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Tilt-top table. Birch; cherry; oak. Originally stained red. Refinished. Circular three-board top with molded edge has two cherry cleats. Top rests on a ring-turned urn pillar that terminates in plain cabriole legs and snake feet. Iron brace nailed beneath pillar and legs.
tables (support furniture)
black cherry (wood)
Pointed feet, which descend from three scalloped-cabriole legs, and a ring-turned central pillar support this tilt-top table. The plain, elongated feet which terminate in fine points do not bear the labor-intensive claws of more expensive ball and claw feet. Furniture historians refer to these as snake feet due to the snakelike resemblance of the combined feet and cabriole legs. Such feet appeared frequently in tables produced along the north shore of Massachusetts, from Boston to Newburyport. The tilting tabletop comprises another defining feature of this table. Often used to seat a party for tea, cabinetmakers in the eighteenth-century colonies frequently called tables of this form tea tables or snap tables referring to the sound they made when the hinged top latched into position. The owner of this table saved money not only by purchasing a less expensive foot design, but by choosing a table made of birch rather than the more costly mahogany.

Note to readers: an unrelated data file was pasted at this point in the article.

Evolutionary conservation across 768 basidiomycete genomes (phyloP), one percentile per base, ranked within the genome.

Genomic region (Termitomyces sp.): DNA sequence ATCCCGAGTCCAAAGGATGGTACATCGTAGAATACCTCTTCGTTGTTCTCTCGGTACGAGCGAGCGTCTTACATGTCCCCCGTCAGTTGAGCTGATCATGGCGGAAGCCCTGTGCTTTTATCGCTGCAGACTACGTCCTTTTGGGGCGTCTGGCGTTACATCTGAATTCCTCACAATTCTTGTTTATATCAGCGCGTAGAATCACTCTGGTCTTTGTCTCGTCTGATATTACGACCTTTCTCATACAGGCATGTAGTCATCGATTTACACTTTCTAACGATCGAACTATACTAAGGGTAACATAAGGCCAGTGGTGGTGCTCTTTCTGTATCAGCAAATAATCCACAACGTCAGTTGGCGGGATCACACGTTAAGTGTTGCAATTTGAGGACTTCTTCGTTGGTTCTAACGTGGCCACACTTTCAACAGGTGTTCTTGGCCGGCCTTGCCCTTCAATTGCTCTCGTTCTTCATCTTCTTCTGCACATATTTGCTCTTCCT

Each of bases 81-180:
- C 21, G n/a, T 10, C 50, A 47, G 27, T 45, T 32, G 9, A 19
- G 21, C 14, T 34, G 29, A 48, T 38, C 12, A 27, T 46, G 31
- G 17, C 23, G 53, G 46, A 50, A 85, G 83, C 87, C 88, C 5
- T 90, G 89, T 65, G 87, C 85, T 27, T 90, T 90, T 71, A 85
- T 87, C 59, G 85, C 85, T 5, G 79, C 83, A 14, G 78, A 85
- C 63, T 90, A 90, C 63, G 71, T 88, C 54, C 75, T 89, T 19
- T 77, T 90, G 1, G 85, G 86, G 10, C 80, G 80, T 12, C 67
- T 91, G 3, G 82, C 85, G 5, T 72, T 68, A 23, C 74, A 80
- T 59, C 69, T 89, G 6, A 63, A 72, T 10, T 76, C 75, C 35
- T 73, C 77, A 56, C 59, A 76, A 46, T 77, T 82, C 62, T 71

Boston, Massachusetts, New England
28 x 32 7/8 x 31 1/2 (HxWxD) (inches)
Gift of Arthur Johnson
Massachusetts (United States)
Boston (Suffolk county, Massachusetts)